In general, the privacy of all communications between a client and a therapist is protected by law, and we can only release information about our work to others with your written permission. But there are a few exceptions. In most legal proceedings, you have the right to prevent us from providing any information about your treatment. In some proceedings involving child custody and those in which your emotional condition is an important issue, a judge may order our testimony if he/she determines that the issues demand it. There are some situations in which we are legally obligated to take action to protect others from harm, even if we have to reveal some information about a client’s treatment. For example, if we believe that a child, elderly person, or disabled person is being abused, we must file a report with the appropriate state agency.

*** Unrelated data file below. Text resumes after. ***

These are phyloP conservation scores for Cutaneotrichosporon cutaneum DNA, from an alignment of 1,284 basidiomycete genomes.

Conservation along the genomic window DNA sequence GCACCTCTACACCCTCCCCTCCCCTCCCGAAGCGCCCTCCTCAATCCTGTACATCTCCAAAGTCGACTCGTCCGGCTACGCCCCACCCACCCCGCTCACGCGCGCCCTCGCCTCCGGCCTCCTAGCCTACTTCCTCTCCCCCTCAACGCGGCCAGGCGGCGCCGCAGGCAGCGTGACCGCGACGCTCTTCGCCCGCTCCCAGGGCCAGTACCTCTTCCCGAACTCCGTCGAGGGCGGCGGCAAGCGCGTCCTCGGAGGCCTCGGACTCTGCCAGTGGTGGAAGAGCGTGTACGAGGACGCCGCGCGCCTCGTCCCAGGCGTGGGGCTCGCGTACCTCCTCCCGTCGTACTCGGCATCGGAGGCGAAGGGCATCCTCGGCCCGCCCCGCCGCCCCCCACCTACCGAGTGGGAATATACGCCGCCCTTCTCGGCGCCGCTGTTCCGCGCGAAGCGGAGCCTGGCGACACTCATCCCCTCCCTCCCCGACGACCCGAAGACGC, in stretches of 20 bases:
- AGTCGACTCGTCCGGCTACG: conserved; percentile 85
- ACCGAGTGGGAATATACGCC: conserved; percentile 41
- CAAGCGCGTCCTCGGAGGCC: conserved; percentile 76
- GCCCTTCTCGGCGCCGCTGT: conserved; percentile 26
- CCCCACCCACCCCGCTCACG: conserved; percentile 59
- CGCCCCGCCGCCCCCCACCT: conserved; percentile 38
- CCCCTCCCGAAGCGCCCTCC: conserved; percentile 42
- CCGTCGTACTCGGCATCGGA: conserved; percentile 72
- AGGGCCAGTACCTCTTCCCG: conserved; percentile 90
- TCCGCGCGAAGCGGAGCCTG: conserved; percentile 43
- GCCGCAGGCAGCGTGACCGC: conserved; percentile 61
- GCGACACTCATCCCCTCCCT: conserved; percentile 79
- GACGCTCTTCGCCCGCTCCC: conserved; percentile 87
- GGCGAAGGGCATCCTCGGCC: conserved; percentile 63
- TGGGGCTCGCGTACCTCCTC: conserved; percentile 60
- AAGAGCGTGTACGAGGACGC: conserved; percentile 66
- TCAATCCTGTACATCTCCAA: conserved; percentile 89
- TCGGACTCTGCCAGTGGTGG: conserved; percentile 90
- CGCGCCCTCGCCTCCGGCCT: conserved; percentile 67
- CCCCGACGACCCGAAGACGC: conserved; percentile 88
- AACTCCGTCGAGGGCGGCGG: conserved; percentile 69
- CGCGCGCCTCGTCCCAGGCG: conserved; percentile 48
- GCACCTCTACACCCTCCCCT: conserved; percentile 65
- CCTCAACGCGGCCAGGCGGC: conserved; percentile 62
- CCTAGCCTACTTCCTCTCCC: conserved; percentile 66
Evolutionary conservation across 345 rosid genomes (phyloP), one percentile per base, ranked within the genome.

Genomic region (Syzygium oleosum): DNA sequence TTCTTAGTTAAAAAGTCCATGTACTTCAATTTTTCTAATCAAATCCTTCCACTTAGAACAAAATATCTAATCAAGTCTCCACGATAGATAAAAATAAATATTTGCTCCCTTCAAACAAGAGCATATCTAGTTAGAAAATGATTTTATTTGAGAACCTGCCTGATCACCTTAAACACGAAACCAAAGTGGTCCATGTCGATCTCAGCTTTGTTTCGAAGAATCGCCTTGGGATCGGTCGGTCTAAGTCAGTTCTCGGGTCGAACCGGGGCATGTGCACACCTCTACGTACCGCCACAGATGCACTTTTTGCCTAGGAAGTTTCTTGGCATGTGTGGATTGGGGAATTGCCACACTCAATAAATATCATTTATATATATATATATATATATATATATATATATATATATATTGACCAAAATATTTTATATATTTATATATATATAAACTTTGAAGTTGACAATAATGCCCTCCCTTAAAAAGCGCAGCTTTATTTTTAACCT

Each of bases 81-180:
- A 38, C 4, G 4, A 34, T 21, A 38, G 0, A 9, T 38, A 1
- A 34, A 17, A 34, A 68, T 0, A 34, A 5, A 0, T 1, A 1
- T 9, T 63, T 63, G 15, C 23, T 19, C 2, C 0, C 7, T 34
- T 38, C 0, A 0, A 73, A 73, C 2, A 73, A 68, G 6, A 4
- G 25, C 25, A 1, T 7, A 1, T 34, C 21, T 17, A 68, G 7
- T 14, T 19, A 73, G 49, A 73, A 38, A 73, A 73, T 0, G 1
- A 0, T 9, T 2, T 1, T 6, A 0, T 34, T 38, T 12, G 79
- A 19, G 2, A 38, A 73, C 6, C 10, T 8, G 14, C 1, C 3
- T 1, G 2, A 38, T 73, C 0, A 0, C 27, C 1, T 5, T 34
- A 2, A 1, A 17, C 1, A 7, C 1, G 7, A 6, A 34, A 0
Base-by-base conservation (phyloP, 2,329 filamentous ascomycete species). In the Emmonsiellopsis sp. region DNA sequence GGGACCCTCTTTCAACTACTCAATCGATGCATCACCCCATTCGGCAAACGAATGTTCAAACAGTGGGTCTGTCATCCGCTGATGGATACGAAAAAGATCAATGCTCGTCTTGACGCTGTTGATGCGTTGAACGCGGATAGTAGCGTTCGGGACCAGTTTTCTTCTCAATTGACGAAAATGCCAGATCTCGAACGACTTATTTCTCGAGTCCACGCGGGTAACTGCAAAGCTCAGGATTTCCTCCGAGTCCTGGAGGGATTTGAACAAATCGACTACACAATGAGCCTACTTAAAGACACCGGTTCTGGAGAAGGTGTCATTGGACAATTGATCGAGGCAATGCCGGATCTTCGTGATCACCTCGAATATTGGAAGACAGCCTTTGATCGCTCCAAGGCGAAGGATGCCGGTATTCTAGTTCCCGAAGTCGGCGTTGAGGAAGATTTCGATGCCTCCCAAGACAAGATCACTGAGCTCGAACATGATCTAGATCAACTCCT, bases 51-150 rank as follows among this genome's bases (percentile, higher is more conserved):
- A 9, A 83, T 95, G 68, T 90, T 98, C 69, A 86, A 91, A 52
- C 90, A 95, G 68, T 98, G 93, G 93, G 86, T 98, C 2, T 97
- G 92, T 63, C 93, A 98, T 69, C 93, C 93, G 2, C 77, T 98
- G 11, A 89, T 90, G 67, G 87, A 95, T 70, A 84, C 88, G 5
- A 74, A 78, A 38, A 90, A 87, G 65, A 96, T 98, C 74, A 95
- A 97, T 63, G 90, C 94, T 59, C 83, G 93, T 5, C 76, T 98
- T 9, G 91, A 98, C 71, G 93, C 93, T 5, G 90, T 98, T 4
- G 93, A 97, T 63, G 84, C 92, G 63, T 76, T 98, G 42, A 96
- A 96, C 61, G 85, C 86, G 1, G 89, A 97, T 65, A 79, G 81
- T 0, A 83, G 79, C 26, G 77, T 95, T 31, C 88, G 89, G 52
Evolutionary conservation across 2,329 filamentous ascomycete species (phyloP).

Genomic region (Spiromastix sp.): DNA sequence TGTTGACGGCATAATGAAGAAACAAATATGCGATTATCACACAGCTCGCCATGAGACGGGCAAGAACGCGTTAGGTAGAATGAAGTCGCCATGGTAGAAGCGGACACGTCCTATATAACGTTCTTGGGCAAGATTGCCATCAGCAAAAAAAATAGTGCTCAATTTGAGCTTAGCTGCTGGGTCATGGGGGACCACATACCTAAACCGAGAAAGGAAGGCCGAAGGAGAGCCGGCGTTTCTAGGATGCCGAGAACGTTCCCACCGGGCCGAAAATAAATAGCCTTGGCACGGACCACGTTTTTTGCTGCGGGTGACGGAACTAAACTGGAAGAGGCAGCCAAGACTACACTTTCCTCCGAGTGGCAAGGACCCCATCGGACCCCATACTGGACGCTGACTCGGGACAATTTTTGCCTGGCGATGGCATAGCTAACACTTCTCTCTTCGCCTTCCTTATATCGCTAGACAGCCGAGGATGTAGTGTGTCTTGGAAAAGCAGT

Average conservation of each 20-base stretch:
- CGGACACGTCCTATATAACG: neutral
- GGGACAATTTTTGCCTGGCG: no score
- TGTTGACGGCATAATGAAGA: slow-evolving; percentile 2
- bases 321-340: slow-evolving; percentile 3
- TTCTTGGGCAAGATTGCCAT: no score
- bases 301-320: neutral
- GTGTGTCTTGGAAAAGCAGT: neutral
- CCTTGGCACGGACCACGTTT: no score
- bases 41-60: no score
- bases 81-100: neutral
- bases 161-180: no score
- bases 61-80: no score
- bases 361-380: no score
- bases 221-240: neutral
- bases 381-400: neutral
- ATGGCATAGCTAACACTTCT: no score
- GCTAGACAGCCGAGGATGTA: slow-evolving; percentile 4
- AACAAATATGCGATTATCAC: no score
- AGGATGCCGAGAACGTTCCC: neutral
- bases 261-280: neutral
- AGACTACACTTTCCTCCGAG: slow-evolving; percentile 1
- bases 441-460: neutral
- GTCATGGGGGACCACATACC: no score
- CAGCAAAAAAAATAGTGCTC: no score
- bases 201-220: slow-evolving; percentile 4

If we believe that a client is threatening serious bodily harm to another, we are required to take protective actions. These actions may include notifying the potential victim, contacting the police, and seeking hospitalization for the client. If the client threatens to harm himself/herself, we may be obligated to seek hospitalization for him/her or contact family members or others who can help provide protection. We will take any threats seriously, whether we are informed by you or someone you know. Therefore, please use discretion when providing our contact information to a third party.
You should be aware that when counseling services are sought by third parties such as employers, lawyers, or the courts, disclosure of some information is required by law. You should also be aware that disclosure of requested information to third parties, when mandated by law, could potentially have an adverse effect on your life.
These situations have rarely occurred in our practice. We will make every effort to discuss it with you before taking any action, unless we believe that notifying you may put you or your health in jeopardy.